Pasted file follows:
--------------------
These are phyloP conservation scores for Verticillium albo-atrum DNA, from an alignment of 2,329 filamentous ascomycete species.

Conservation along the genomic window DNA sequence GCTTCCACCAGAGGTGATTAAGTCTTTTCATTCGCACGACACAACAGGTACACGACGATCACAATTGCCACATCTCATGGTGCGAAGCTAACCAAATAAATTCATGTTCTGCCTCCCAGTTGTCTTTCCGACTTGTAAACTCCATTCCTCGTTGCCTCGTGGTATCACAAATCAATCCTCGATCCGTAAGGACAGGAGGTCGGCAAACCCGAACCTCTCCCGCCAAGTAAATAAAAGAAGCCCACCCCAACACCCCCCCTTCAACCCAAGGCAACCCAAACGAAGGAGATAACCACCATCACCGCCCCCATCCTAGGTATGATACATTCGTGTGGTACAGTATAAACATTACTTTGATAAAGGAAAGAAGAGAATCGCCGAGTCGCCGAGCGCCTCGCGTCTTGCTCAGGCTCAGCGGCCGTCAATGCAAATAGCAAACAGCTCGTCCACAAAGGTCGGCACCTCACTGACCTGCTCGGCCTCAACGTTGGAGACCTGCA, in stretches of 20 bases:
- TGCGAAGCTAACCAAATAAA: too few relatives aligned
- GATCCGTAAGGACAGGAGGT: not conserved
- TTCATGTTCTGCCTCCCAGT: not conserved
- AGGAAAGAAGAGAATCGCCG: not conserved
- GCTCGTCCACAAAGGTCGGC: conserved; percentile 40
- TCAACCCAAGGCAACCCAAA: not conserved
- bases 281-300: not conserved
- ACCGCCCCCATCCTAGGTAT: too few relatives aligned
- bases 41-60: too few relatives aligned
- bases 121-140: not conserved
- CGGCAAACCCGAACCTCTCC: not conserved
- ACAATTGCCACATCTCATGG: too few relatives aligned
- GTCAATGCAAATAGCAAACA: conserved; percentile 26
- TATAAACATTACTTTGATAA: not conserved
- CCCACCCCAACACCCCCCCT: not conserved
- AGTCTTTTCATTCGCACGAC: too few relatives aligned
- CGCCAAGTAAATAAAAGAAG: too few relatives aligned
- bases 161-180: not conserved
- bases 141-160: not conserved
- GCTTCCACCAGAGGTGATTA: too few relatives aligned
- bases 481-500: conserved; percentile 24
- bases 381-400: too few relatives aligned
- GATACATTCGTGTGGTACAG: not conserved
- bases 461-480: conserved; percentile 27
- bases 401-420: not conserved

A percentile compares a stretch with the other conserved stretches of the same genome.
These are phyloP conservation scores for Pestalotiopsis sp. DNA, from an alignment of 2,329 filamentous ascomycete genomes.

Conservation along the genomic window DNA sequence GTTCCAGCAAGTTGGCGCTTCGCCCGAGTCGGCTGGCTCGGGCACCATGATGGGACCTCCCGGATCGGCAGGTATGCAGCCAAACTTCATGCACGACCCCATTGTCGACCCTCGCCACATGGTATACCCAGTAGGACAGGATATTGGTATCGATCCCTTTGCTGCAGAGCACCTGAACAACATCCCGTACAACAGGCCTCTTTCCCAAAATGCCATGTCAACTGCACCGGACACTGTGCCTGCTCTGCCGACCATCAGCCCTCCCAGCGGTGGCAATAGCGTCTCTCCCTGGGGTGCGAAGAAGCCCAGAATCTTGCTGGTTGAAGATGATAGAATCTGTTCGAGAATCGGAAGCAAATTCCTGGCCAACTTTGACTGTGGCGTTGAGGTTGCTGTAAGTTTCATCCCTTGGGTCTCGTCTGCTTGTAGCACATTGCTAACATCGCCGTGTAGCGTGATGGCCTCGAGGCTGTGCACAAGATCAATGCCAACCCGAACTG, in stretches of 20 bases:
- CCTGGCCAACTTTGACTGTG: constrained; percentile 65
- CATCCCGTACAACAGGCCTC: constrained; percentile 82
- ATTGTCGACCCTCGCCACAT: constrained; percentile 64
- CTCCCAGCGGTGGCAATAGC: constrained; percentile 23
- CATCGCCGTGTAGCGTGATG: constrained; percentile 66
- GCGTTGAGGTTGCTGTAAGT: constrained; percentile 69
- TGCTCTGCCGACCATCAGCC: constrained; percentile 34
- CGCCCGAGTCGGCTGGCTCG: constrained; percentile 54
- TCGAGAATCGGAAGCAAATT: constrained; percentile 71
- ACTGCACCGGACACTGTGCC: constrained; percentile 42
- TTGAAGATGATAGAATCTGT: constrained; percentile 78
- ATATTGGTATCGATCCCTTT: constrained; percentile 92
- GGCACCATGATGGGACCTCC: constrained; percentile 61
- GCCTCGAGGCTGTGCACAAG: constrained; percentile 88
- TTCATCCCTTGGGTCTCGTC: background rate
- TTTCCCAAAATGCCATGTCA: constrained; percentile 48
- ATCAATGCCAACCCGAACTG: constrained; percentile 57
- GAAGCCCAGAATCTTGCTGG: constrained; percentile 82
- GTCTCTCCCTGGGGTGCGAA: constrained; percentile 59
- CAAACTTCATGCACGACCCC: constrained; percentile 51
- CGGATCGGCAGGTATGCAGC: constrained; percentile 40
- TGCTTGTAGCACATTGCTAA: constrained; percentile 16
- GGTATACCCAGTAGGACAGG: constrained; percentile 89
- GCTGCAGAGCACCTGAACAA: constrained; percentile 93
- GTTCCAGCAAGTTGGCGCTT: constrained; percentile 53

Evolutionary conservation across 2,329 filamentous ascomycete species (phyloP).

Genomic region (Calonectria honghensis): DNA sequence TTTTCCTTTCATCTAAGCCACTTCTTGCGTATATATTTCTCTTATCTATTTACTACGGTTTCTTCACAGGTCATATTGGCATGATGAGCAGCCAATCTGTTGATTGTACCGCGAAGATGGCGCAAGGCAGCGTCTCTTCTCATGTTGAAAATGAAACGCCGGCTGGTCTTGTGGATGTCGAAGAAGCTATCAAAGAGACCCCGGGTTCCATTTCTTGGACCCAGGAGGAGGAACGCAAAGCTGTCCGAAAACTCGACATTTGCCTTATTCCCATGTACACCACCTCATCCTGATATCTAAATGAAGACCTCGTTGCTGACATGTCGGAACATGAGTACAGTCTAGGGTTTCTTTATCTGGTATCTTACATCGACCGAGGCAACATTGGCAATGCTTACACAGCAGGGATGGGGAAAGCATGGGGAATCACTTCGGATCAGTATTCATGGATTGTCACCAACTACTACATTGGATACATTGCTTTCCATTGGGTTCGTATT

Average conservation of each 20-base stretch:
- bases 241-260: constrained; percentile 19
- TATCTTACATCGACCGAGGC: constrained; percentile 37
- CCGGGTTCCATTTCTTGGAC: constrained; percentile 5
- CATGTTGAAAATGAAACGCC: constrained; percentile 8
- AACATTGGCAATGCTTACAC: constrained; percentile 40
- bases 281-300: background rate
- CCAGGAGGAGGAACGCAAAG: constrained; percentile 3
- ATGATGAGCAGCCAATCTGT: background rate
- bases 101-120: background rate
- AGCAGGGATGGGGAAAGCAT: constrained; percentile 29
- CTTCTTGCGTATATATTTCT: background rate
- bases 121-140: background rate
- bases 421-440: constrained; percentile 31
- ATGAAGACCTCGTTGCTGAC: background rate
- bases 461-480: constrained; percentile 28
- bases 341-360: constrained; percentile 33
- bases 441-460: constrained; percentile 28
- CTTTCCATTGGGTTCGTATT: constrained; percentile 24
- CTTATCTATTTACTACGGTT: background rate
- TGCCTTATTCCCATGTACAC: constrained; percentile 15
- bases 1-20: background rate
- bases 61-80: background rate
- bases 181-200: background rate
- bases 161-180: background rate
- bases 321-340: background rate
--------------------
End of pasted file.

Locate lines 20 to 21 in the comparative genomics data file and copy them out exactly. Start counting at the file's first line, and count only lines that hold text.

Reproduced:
- bases 161-180: not conserved
- bases 141-160: not conserved